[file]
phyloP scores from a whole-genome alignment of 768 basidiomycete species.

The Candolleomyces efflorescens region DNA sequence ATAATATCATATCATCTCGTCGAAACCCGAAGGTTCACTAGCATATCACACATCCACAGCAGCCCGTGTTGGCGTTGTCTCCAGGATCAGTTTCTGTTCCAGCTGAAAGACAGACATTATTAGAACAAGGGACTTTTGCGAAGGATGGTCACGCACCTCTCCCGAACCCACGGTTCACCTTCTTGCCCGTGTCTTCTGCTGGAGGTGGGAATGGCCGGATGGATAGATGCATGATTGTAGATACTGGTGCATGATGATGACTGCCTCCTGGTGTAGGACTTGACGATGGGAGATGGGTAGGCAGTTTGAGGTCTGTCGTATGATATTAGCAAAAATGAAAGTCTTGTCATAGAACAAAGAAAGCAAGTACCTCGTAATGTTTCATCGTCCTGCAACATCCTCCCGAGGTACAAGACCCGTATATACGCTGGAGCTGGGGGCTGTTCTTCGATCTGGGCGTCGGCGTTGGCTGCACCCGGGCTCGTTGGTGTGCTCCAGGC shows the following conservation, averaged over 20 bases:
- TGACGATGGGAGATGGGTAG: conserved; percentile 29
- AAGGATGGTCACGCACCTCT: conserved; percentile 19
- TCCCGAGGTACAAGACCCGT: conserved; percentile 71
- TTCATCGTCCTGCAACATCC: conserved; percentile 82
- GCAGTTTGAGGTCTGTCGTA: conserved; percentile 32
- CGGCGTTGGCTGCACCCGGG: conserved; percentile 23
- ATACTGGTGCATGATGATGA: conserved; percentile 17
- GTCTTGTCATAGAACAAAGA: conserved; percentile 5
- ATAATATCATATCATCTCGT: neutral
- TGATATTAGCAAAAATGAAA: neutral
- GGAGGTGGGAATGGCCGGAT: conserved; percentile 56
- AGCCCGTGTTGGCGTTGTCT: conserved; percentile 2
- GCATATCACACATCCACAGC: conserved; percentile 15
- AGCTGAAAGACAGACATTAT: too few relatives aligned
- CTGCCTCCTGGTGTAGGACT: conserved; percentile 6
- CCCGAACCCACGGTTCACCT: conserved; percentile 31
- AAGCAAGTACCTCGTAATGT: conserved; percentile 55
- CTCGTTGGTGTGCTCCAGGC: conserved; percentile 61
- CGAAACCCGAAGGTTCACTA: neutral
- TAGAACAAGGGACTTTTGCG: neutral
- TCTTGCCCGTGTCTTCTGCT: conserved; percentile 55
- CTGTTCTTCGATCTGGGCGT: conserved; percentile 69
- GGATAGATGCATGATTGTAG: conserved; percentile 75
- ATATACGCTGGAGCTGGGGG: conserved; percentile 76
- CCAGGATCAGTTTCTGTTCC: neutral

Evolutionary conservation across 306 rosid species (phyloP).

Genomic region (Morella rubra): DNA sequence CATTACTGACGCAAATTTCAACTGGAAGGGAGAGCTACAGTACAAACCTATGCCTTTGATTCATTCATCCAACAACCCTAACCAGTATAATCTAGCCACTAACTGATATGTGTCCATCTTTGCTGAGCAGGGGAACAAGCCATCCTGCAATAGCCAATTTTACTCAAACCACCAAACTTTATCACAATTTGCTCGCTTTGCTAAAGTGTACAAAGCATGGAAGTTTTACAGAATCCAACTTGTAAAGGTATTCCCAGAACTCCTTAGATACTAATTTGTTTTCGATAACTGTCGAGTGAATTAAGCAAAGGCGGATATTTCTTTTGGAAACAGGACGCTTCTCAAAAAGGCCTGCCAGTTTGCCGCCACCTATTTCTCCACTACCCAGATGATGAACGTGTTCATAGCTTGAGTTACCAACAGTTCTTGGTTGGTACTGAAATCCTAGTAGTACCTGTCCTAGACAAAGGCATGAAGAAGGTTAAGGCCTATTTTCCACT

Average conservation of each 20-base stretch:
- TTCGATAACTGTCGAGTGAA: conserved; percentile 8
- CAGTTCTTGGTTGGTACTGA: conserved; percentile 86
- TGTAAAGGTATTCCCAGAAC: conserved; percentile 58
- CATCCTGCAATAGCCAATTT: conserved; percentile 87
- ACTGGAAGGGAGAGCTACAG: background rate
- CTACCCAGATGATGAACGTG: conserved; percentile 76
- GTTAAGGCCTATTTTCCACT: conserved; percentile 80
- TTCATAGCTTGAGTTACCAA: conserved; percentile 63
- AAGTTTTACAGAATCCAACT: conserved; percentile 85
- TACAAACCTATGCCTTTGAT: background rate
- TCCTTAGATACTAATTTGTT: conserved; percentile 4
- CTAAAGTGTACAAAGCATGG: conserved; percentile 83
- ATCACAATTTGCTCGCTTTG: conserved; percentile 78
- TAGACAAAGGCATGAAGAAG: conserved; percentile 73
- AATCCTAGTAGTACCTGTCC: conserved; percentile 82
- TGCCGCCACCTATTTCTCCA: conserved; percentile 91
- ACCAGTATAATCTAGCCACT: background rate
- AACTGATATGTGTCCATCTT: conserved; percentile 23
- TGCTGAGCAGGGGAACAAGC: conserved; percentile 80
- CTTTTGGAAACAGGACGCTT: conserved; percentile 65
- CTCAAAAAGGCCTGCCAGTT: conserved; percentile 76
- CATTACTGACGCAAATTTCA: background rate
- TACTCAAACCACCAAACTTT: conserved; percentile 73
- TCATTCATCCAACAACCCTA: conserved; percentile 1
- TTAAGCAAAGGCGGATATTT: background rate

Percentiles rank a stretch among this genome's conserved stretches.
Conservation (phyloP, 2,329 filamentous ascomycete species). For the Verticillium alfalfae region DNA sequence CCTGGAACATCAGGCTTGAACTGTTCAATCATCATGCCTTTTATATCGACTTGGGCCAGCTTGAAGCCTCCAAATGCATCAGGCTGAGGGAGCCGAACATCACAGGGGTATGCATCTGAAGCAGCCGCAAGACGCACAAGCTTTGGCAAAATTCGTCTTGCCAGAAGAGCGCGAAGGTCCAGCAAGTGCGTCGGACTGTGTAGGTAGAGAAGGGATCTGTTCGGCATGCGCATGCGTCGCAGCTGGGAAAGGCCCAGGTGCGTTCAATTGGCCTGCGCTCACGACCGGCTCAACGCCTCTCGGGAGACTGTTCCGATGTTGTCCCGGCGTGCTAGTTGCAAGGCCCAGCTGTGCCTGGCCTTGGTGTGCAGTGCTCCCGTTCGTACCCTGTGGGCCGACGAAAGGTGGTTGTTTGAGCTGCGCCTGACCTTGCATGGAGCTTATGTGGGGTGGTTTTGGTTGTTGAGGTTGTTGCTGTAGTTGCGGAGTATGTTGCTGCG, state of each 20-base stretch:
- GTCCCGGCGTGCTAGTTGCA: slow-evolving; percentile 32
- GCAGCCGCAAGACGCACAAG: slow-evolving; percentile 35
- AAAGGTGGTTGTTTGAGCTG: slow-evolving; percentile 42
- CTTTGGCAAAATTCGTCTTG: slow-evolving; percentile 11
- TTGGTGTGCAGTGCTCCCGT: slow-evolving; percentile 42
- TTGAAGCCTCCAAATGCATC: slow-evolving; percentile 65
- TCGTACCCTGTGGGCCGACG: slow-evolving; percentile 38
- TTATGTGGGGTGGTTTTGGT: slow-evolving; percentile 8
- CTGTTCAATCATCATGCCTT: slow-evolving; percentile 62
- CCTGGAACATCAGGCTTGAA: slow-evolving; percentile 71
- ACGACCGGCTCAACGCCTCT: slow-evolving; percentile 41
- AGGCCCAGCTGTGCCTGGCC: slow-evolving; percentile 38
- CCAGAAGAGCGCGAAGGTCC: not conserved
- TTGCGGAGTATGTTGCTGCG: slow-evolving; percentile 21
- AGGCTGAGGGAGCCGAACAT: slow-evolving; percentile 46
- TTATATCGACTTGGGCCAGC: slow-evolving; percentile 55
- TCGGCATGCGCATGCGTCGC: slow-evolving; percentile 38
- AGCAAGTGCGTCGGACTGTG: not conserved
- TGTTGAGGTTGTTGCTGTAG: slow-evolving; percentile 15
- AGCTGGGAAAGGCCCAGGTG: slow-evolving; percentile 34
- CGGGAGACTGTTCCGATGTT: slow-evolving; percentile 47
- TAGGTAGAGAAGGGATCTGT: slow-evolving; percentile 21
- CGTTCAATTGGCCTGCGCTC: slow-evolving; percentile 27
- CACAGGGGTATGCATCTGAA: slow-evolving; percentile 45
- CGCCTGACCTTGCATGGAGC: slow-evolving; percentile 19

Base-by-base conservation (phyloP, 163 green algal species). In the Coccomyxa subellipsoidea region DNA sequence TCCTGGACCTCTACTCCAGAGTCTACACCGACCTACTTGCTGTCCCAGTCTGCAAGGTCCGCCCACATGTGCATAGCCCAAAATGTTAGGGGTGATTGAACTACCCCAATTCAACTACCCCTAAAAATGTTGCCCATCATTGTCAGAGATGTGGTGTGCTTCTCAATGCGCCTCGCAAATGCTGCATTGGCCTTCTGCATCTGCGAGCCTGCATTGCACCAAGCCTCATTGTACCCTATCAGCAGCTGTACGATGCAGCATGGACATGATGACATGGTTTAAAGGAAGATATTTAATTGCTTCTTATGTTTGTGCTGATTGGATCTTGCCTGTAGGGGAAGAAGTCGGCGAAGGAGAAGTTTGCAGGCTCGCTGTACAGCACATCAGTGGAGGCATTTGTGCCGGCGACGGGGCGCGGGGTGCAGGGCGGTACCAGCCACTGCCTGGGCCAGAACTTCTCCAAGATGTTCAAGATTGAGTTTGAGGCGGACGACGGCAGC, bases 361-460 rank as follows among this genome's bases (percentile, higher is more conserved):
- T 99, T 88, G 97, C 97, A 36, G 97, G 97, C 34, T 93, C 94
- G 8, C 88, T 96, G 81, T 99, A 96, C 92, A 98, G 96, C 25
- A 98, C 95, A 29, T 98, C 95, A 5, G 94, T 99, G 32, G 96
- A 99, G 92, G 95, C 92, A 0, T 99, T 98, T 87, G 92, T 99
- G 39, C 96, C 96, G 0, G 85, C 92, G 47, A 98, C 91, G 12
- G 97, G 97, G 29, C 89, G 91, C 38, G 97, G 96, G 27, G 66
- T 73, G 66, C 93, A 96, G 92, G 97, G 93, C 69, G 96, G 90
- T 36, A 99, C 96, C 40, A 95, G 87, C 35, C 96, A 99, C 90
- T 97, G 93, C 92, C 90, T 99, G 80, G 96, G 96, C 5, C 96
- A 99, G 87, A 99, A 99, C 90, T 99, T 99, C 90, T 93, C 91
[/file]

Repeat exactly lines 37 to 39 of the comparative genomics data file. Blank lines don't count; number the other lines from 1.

- GTTAAGGCCTATTTTCCACT: conserved; percentile 80
- TTCATAGCTTGAGTTACCAA: conserved; percentile 63
- AAGTTTTACAGAATCCAACT: conserved; percentile 85